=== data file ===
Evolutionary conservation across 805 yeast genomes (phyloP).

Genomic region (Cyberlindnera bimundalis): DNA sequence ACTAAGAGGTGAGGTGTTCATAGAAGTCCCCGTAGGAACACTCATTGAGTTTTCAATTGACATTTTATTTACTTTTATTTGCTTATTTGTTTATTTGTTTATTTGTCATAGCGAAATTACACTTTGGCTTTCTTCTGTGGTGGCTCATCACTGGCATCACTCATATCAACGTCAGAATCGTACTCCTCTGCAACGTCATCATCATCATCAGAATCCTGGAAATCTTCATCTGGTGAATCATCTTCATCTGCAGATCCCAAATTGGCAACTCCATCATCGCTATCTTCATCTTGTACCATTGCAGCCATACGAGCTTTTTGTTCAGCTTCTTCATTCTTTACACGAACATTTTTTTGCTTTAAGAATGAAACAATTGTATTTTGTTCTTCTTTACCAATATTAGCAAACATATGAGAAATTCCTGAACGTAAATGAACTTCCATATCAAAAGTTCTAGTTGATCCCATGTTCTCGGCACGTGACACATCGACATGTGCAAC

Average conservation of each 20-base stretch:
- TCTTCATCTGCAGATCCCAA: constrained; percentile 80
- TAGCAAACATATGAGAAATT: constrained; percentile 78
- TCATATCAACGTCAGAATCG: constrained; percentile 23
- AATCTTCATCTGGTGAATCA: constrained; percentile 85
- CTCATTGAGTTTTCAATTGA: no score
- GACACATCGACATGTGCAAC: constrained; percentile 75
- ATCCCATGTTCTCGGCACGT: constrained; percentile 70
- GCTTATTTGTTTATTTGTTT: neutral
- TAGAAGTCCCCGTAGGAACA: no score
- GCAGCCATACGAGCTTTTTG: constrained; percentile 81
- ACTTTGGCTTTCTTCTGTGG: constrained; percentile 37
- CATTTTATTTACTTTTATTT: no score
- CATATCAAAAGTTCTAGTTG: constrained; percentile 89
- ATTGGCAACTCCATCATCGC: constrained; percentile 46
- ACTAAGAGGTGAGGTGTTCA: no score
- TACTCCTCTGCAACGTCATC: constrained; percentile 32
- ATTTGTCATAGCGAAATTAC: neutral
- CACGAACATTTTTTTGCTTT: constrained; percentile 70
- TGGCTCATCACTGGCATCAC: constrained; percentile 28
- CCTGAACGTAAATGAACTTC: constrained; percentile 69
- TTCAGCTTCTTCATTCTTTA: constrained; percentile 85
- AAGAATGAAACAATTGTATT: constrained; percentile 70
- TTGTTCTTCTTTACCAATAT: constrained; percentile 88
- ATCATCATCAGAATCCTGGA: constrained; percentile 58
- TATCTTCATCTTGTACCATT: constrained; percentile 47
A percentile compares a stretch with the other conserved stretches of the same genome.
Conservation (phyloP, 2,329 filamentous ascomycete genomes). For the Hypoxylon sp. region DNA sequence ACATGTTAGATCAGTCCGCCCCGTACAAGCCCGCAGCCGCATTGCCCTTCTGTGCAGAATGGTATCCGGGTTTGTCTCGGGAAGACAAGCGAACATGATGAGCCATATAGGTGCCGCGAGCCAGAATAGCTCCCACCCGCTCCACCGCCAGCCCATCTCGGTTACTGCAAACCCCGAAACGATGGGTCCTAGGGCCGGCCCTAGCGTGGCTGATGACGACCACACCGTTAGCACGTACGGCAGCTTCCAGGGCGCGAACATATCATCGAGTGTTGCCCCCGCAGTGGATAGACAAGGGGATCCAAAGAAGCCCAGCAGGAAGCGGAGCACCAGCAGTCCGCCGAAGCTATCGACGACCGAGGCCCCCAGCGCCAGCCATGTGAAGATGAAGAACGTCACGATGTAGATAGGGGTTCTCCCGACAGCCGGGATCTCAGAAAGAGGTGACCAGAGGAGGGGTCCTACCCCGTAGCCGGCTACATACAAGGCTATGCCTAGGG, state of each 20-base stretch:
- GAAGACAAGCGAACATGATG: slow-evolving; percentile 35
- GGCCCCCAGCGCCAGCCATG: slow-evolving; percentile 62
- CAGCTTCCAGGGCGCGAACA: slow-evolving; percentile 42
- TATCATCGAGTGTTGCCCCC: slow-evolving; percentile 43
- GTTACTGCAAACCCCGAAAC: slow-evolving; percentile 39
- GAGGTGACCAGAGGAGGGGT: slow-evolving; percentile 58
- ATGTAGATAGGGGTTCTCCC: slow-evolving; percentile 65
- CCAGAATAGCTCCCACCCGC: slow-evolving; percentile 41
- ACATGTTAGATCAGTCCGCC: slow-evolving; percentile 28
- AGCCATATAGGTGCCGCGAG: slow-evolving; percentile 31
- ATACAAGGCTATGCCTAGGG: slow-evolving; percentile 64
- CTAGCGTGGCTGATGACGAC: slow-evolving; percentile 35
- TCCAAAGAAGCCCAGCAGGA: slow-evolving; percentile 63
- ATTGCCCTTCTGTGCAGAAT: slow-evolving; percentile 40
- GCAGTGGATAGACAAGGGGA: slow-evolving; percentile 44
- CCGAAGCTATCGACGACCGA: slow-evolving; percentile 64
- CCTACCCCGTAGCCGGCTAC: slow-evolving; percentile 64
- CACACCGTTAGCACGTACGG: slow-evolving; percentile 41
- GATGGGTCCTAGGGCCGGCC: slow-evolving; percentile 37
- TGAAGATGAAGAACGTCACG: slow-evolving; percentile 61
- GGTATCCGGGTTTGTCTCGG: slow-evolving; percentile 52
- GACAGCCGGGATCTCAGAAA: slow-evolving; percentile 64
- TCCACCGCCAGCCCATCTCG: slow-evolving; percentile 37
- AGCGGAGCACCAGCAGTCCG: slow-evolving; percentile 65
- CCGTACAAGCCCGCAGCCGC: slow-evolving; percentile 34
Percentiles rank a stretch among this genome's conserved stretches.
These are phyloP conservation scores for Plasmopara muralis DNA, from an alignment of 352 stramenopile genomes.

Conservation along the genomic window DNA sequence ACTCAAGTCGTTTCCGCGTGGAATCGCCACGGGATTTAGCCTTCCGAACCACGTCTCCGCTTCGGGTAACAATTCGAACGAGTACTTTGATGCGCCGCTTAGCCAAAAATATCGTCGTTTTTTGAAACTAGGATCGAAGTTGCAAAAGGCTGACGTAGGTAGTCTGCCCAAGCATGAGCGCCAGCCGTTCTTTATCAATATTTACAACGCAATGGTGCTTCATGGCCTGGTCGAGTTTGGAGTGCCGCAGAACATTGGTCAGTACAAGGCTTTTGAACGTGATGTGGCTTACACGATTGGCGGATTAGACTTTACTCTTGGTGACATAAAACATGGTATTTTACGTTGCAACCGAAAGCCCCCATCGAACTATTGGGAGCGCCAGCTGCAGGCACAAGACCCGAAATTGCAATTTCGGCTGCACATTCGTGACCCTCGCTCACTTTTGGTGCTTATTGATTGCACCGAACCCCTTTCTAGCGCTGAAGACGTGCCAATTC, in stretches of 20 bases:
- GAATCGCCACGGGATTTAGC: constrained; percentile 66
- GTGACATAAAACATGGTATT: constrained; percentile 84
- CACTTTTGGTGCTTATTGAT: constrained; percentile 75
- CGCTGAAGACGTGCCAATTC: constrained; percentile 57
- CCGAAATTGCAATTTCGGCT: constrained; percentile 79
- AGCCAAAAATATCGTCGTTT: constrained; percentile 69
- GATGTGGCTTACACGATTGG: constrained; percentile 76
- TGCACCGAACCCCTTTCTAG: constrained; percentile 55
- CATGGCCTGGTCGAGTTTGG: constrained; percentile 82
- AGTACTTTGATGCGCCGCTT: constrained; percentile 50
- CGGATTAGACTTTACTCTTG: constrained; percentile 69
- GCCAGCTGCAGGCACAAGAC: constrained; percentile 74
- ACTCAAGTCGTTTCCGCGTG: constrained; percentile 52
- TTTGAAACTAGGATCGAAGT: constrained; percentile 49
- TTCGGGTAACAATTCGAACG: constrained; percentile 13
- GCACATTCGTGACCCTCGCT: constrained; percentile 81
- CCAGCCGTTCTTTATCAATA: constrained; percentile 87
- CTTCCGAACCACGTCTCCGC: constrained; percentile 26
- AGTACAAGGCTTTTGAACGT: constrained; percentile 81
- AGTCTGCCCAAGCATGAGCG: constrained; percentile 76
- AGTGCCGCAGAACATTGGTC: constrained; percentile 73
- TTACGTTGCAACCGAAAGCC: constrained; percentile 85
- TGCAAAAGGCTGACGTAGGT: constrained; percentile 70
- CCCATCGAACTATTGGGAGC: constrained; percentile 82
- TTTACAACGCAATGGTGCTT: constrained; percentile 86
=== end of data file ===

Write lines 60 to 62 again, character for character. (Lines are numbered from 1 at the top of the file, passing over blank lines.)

- GTGACATAAAACATGGTATT: constrained; percentile 84
- CACTTTTGGTGCTTATTGAT: constrained; percentile 75
- CGCTGAAGACGTGCCAATTC: constrained; percentile 57